Poju Zabludowicz Cashes in on Software House Panaya With NIS 20 Million Profit

Tamares Capital (Israel ), owned by the London-based, Finland-born Jewish tycoon Poju Zabludowicz, continues to cash in on its holdings at impressive profit margins: Tamares has just sold its stake in the Ra'anana-based software start-up Panaya for NIS 31 million, after acquiring these shares just a year ago for NIS 11 million.

The buyers were three foreign venture capital funds: Benchmark Capital, Battery Ventures and Hasso Plattner Ventures.

Panaya was founded by Israeli businessman Yossi Cohen in 2006. Cohen stressed Zabludowicz's selloff of shares does not indicate any problem with the company.

The start-up develops tools for use with SAP systems, which are the prevalent software platform among the country's leading business enterprises and government organizations.

Panaya provides its customers with system support aimed at saving them 50% on usage and maintenance costs, which can be a substantial amount for large organizations. An Internet application supplied by Panaya is capable of automatically detecting data processing errors that occur during system upgrades.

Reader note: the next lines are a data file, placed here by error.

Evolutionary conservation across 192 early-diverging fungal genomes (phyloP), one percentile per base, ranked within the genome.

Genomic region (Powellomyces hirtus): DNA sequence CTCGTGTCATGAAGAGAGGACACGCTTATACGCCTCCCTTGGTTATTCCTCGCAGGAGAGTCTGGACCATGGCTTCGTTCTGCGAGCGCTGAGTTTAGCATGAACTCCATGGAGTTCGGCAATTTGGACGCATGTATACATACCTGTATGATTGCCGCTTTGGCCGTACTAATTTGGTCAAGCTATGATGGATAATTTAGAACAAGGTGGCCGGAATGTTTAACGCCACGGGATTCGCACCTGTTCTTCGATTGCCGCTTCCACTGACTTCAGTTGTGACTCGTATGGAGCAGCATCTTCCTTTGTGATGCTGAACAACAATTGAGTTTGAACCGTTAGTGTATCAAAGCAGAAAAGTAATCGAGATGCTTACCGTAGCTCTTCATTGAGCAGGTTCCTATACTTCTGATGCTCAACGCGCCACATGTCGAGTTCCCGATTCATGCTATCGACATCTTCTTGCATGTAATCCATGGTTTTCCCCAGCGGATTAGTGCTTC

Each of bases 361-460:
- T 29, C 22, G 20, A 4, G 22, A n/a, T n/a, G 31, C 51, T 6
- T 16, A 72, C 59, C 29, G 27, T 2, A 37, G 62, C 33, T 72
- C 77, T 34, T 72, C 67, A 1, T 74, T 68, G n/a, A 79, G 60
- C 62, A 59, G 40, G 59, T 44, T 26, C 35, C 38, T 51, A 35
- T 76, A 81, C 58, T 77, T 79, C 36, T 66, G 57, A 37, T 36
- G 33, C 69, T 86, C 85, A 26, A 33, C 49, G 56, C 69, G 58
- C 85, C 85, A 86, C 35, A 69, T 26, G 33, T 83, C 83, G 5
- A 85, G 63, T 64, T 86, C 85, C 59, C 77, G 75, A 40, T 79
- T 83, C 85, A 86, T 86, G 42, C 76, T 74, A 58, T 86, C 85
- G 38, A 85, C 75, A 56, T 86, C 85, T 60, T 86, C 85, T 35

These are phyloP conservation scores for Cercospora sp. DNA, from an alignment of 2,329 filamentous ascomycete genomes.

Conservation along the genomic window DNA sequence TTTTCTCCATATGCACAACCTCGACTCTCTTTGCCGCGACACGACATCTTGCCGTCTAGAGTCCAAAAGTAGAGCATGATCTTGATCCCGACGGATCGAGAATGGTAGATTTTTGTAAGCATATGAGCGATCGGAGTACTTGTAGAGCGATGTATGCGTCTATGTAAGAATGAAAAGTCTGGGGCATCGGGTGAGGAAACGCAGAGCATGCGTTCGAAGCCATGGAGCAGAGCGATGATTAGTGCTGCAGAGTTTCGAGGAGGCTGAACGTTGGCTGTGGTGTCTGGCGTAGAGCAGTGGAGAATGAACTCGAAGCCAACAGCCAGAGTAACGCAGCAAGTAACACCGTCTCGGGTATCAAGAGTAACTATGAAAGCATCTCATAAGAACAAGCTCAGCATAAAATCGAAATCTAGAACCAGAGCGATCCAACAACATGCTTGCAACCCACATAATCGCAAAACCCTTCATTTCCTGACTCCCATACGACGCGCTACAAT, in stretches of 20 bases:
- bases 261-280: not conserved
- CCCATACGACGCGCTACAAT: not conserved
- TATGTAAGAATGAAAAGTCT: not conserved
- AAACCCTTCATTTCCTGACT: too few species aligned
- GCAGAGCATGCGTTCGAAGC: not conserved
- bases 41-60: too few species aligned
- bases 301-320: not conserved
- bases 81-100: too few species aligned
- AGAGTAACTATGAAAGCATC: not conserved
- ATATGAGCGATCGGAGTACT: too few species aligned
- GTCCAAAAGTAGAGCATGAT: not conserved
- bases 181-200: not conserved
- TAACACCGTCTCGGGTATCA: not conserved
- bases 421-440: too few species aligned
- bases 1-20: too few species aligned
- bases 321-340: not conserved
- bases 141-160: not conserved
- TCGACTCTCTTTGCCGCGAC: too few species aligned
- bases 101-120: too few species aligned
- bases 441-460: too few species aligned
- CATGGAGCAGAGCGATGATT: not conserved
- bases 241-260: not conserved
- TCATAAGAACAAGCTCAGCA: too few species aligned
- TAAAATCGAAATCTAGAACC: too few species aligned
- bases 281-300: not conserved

The Panaya sale follows on the heels of an agreement between Tamares and Leo Noe to jointly sell their controlling shares in the real estate firm British-Israel Investments to the Ofer family for about NIS 1.7 billion. That deal will give Tamares a NIS 300 million profit on the 15.6% stake it held in British-Israel for a mere year and a half.

And Tamares realized another investment profitably last month when the high-tech firm Storewize, in which it had a stake, was taken over by IBM for $140 million.

The private equity activities of the international Tamares group are performed through its Tel Aviv branch, managed by Yodfat Harel. The firm has investments in dozens of firms in a wide range of industries.

Tamares' holdings include shares in Protalix Biotherapeutics, the Dori Media Group (DMG ), Foris Telecom, Tower Vision and the Pontifax Fund, a healthcare venture outfit whose founders include former Teva chief executive and chairman Eli Hurvitz.